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Senate Healthcare Bill Faces Growing Opposition; Trump: Obama Did 'Nothing' About Russia Election Meddling. Aired 7-7:30a ET

Aired June 26, 2017 - 07:00   ET


REP. PAUL RYAN (R-WI), SPEAKER OF THE HOUSE: I think that was some kind of a misinterpretation of -- of a private meeting.

[07:00:09] MALVEAUX: A major point of contention: the 11 million Americans insured under Obamacare's Medicaid expansion, which faces deep cuts under the Senate bill, despite the president's promise not to cut the program.

TRUMP: Save Medicare, Medicare and Social Security without cuts.

GOV. JOHN KASICH (R), OHIO: Over a ten-year period Medicaid funding will be significantly curtailed, and not accompanied at this point with the kind of flexibility we need.

MALVEAUX: Kellyanne Conway insisting otherwise.

KELLYANNE CONWAY, COUNSELOR TO DONALD TRUMP: These are not cuts to Medicaid, George. This slows the rate for the future, and it allows governors more flexibility with Medicaid dollars.

SEN. SUSAN COLLINS (R), MAINE: I respectfully disagree with her analysis. I'm very concerned about the cost of insurance for older people with serious chronic illnesses.

MALVEAUX: It's a race against the clock, with Congress going on recess this Friday. Will they vote before then?

SEN. RON JOHNSON (R), WISCONSIN: I would like to delay the thing. There's no way we should be voting on this next week, no way.


MALVEAUX: The healthcare effort was a big part of a conversation over the weekend, a very important retreat that was hosted, sponsored by the conservative mega donors, the Koch brothers, and their political network. The leaders of that network very critical of this legislation, saying that both the House and the Senate versions do not meet their goals, Brianna.

KEILAR: All right. Suzanne Malveaux, with criticism all around there on Capitol Hill, President Trump is lashing out against President Obama for, quote, doing nothing to stop Russia's interference in the 2016 election. And he's blasting his former rival, too.

CNN's Joe Johns live at the White House with the latest. JOE JOHNS, CNN SENIOR WASHINGTON CORRESPONDENT: Good morning,


President Trump in an interview, as well as in tweets, essentially the very same person raising doubts about Russia meddling in the last election, now raising questions about President Obama's response to it and accusing him of doing nothing about it.

These statements coming at a time the president just issued tweets suggesting, among other things, that the Democratic National Committee engaged in a "big dim hoax" by declining protection from hacking from the Department of Homeland Security.


TRUMP: I just heard today for the first time that Obama knew about Russia a long time before the election, and he did nothing about it, but nobody wants to talk about that. The question is, if he had the information, why didn't he do something about it?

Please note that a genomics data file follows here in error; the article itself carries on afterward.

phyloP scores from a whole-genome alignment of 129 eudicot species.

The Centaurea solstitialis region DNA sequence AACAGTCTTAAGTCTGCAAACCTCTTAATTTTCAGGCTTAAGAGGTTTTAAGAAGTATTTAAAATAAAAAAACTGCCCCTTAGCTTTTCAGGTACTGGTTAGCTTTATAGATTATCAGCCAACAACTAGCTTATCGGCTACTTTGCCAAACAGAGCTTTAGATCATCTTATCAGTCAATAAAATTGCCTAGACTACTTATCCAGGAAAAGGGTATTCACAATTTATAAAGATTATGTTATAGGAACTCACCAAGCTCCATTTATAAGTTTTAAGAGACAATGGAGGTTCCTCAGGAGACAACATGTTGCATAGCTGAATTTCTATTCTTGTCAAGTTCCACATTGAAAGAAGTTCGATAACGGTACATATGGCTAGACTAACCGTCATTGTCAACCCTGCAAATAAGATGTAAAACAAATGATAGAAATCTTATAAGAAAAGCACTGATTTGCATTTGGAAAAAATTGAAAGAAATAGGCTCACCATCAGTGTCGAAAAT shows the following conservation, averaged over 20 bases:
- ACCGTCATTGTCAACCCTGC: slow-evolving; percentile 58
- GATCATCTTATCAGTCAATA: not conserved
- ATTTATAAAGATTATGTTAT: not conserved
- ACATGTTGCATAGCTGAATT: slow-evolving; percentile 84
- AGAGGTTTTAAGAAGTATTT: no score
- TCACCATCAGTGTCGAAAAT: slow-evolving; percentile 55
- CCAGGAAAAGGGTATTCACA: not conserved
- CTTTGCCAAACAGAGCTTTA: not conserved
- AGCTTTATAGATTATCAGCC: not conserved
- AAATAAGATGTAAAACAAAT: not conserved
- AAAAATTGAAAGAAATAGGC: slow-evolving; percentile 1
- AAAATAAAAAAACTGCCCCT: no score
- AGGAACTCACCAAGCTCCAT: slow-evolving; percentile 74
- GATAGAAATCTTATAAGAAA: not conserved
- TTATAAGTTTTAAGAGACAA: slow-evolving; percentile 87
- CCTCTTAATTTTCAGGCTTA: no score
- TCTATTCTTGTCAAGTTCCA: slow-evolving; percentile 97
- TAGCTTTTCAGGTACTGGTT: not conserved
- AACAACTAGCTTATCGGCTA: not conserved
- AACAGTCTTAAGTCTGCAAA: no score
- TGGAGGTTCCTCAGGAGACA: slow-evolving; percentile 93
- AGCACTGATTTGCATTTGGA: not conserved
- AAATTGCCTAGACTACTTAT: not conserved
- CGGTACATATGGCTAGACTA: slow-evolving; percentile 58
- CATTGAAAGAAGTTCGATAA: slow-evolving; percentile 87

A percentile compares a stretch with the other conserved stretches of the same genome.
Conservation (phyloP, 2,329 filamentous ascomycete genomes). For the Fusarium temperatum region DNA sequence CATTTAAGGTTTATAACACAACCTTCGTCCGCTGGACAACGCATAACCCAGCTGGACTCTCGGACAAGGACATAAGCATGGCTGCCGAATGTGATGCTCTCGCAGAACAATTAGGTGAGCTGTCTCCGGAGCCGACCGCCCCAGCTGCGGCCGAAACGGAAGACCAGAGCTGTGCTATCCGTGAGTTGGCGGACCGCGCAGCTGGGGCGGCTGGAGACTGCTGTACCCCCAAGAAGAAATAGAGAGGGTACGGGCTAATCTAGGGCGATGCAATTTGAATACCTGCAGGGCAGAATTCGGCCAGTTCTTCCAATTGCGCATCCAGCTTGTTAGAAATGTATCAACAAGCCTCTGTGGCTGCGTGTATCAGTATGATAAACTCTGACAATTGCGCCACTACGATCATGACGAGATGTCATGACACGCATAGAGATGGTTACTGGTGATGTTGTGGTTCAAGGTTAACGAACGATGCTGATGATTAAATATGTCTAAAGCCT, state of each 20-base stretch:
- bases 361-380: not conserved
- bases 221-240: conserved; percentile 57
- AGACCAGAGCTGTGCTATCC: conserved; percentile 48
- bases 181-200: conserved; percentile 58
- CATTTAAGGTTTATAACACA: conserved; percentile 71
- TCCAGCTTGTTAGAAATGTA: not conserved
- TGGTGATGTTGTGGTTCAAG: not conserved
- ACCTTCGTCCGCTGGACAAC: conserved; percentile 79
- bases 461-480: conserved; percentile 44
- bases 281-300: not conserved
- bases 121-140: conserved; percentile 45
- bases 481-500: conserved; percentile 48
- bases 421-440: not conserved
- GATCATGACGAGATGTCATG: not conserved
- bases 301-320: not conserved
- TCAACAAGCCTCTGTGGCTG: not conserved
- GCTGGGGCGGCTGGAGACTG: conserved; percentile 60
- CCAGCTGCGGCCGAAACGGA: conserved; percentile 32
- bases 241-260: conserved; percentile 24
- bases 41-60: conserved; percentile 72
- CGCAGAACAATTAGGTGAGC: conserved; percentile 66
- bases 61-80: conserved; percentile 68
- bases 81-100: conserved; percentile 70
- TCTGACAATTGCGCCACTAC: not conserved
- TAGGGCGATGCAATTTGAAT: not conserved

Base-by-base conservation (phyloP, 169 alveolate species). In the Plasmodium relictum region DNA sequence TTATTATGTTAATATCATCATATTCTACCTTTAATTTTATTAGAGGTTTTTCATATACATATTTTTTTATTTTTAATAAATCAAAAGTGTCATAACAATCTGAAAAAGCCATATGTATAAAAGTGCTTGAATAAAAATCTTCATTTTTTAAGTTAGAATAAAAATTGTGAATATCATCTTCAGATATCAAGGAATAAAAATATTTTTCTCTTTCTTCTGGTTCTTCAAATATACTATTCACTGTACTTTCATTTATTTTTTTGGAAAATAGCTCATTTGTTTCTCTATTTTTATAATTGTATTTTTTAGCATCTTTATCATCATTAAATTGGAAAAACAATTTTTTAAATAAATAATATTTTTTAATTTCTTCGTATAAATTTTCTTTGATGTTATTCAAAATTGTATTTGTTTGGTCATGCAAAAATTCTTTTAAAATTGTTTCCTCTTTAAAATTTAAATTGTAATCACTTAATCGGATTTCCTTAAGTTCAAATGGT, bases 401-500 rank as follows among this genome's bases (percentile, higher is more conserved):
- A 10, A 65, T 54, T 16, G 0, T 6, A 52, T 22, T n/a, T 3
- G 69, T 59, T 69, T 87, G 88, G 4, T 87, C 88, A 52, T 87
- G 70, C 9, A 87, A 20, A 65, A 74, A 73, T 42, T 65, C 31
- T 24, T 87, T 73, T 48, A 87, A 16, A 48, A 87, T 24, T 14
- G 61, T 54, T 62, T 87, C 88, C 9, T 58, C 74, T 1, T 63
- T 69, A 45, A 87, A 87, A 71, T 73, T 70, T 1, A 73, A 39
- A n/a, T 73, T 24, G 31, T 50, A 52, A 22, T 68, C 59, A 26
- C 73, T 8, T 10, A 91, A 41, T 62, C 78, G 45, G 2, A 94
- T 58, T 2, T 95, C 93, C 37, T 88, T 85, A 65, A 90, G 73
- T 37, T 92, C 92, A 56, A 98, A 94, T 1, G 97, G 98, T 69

JOHNS: Now, this is very much a revised take on an election where candidate Trump, at some times, seemed to be encouraging Russia at one point, going as far as to get the call in that country to find thousands of deleted Hillary Clinton e-mails.

It comes also after a report in "The Washington Post" suggesting that President Obama had struggled to come up with the right response to the Russian meddling in the last election, especially given the fact that he was concerned about being perceived as trying to tip the election in Hillary Clinton's favor.

Today, we do expect to see the president here at the White House in a meeting with the Indian prime minister.

Chris and Brianna, back to you.

CUOMO: Joe, appreciate it. Lots to discuss. Let's bring in the CNN political panel. We've got analysts Ron Brownstein and Michael Shear; and senior policy correspondent for Vox Media, Sarah Kliff.

So Ron Brownstein, do you think there's a vote? Do you think they can pass it as soon as this or next week?

RON BROWNSTEIN, CNN SENIOR POLITICAL ANALYST: Look, you never make money betting against Mitch McConnell. But this is very difficult, because I think they are pushing to the absolute maximum the tension between the two poles of the Republican coalition.

On the one hand, you have a bill that has a trillion dollars in tax cuts, 60 percent of which goes to the top 10 percent, the high earners who are the core of their financial coalition.

On the other hand, you have a Republican voter base that is increasingly centered on blue-collar and older whites. And if you look at the interactive map that the Kaiser Family Foundation has put up about what this will do to premiums in some of the classic blue- collar counties around the country: Macomb County in Michigan; Lackawanna, Washington and Westmoreland in Pennsylvania; Lorain County in Ohio.